Australian regulators lifted the suspension and Tiger Airways Australia resumed its flights on August 12.

Tiger Airways said in the statement late Thursday that it expects to raise Sg$155.2 million in net proceeds after deducting expenses of about Sg$3.4 million related to the rights issue exercise.

It said shareholders Singapore Airlines (SIA) and Dahlia Investments, an indirect subsidiary of state investment firm Temasek Holdings, will subscribe to 90 percent of the issue.

SIA and Dahlia collectively hold a 40.2 percent stake in Tiger but this is likely to increase after the rights issue.

One analyst told Dow Jones Newswires that SIA may take a bigger role in driving strategy at Tiger Airways after the rights exercise.

"Previously, SIA's approach towards Tiger... was to let it be independently managed, having learned from the history of failures of many low cost carriers set up and run by incumbent airlines," J.P.Morgan analyst Corrine Png was quoted as saying.

"However, given SIA's recent decision to launch a 100 percent-owned medium-to-long-haul budget airline and Tiger Australia's issues, SIA could potentially take on a more active role in driving Tiger's strategies going forward," Png noted.

SIA, one of the world's most profitable premium airlines, surprised the industry in May by announcing plans to launch within one year a new low-cost airline plying medium- and long-haul routes.

Heated Singapore presidential vote tests ruling party

SINGAPORE, August 26, 2011 (AFP) - Singaporeans will elect a new president on Saturday after an unusually heated campaign dominated by calls for a more competitive political system after 52 years of rule by the same party.

Three months after a landmark parliamentary election eroded the dominance of the People's Action Party (PAP), anti-government sentiment is still running high in online forums that now shape political debate in the city-state.

It will be the first contested presidential vote in 18 years, with four candidates running for the job -- the highest number since direct elections for the head of state were introduced in 1993.

Interest in the presidency intensified after the PAP, in power since 1959, lost six parliamentary seats in May and saw its share of votes drop to an all-time low of 60.1 percent from nearly 67 percent in the previous election.

The publication of pre-poll survey results is banned in Singapore but the perceived frontrunner is former deputy prime minister Tony Tan, 71, who quit the PAP in June to run after incumbent president S.R. Nathan, 87, announced his retirement.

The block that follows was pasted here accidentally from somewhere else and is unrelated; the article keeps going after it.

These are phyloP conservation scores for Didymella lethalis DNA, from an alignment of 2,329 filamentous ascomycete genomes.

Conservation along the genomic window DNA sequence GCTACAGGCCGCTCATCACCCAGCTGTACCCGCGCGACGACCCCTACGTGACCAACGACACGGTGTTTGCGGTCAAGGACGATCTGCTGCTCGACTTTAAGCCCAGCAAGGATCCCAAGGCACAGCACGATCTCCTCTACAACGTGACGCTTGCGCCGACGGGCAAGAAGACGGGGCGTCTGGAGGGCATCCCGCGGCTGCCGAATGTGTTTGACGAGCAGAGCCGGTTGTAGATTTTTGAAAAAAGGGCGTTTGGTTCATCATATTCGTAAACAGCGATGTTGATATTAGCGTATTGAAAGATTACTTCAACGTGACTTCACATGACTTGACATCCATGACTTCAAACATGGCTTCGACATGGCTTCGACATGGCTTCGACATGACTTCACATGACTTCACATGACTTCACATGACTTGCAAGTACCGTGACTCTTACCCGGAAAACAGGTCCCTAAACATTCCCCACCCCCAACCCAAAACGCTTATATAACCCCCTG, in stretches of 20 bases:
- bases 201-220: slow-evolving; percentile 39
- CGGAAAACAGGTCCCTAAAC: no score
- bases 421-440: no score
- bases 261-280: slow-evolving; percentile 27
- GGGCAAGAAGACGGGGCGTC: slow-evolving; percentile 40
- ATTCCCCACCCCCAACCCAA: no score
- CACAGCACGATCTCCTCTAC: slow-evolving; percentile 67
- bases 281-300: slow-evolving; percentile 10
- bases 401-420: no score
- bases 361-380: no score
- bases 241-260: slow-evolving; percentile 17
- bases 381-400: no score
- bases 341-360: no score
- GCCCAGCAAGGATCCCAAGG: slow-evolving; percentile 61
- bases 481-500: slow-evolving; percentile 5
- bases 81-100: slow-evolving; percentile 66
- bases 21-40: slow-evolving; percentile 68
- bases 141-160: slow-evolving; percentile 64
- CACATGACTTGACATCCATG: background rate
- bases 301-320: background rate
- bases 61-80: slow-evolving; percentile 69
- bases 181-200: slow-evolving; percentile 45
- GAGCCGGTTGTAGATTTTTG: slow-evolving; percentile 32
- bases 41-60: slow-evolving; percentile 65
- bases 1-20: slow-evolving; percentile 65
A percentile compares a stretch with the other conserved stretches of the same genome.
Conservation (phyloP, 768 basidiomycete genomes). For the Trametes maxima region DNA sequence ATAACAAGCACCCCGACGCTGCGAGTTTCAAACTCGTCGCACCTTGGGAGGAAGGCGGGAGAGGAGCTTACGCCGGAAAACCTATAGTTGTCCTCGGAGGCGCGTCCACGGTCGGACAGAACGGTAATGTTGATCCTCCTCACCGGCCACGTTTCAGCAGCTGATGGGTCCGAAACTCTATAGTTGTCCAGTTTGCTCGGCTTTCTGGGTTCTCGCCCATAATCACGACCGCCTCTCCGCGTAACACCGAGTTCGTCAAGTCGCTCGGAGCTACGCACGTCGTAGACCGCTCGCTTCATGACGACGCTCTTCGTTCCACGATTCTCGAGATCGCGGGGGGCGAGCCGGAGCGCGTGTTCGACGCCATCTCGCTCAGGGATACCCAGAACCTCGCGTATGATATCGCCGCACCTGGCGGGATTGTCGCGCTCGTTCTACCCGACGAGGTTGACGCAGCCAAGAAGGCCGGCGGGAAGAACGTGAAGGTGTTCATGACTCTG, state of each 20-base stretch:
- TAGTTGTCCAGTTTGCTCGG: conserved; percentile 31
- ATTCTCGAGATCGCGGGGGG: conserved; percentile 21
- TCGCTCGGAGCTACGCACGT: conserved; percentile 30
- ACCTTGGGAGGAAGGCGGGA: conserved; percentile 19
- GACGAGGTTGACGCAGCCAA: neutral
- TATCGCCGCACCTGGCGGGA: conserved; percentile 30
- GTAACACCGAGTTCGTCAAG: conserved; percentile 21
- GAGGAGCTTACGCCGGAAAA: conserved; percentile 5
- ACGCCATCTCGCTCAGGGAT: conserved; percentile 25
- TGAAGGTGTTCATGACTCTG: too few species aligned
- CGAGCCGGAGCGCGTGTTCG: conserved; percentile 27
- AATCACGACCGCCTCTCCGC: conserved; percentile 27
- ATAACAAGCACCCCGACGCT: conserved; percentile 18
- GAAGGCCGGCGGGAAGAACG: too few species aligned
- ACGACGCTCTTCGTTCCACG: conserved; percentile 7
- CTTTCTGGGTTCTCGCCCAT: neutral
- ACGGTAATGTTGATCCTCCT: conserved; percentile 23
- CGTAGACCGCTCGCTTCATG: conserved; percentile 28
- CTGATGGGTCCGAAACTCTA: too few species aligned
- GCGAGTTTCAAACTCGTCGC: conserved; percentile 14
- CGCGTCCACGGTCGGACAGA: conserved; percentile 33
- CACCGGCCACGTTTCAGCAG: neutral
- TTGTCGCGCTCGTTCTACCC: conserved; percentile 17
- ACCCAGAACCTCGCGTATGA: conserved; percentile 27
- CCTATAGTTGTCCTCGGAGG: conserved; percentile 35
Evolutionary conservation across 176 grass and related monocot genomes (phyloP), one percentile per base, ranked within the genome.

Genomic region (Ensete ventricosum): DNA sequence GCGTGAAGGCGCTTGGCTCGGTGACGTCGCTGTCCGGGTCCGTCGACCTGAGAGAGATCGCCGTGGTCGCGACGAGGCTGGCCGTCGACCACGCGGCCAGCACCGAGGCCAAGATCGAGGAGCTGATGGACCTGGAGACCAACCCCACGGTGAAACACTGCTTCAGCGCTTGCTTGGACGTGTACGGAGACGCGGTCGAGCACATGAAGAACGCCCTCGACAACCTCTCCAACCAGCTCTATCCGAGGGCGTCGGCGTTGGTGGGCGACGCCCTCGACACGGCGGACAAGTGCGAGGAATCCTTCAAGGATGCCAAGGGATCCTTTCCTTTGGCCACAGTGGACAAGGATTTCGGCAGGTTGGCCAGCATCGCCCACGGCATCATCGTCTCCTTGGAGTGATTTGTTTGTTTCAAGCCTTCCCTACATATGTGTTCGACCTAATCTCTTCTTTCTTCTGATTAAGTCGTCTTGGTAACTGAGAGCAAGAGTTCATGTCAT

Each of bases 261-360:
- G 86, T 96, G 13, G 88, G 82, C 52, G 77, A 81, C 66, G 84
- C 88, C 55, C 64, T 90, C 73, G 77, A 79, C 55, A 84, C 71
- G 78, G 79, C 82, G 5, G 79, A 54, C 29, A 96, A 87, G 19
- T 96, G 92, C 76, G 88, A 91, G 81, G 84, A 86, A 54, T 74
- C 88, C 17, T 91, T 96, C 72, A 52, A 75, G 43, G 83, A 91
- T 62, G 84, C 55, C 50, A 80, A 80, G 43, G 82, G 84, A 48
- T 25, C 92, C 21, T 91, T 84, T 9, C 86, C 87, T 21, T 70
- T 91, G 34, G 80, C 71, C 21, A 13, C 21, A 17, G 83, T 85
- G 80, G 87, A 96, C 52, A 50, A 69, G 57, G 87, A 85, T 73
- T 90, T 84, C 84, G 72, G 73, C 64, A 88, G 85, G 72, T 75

Analysts say that even if Tan wins, his share of all votes cast will be closely watched as a measure of support for the PAP.

"The presidential election to an extent has been regarded as an extension of the May general elections," Seah Chiang Nee, a veteran political watcher who runs the independent website www.littlespeck.com, told AFP.

"If we're going to continue living with the PAP as a very strong government with a hand in almost everything, I think the people feel that we should have a president who can check the government if it goes out of line," he added.

Tan was heckled by opposition supporters when all four candidates were formally presented to the public on August 17, and has been the target of strident attacks from online critics demanding an independent president.

Despite being a largely ceremonial figure, the president has the power to act as a check and balance on the government, primarily as custodian of Singapore’s foreign reserves, which stood at close to $250 billion in July.

He has to sign appointments of senior government, civil service, military and judicial officials and can grant clemency to criminals awaiting execution.

"The President, who is elected and possesses veto powers, provides a check on a Government that misuses the nation’s financial reserves, or undermines the integrity of the civil service by making appointments out of favouritism," said the official website of the presidency.

Mindful of the May election results, the presidential candidates made great efforts to stress their independence from the PAP during the campaign.

Three lesser-known figures, all of them formerly associated with the PAP, civil service or government-linked companies, are running against Tony Tan and took strongly critical positions against the PAP’s record to gain support.

They are former legislator and ex-PAP member Tan Cheng Bock, former insurance cooperative chief executive Tan Kin Lian, and former corporate executive Tan Jee Say, who also worked in the civil service.

Southeast Asia experts at the Washington-based Center for Strategic and International Studies said Saturday's vote could be a test case for a more competitive political system.

"Through this vote, the city-state is testing models that connote more openness and competition," CSIS analysts Murray Hiebert and Lie Nathanael Santoso wrote in a commentary.

"Singapore politics appear to be adapting to a new age. The emphasis on competition, outreach to constituents and grass-roots caucusing in this election may provide hints of what is to come."

Law professor Simon Tay, chairman of the private think-tank Singapore Institute of International Affairs, said the risk of another global recession could weigh on voters' minds when they cast ballots.

"People wonder if Singapore's dominant party system can continue and avoid political gridlock, or if the country will see a more normal and contested politics, and if that will affect the country at a time of global uncertainty," he said.

In the May general election campaign, Singaporeans complained about the rising cost of living, lack of affordable public housing and liberal immigration policies blamed for foreigners taking jobs away from locals.

The drop in support for the PAP forced two former prime ministers, Singapore's founding father Lee Kuan Yew and his successor Goh Chok Tong, to retire as cabinet advisers to Lee's son, Prime Minister Lee Hsien Loong.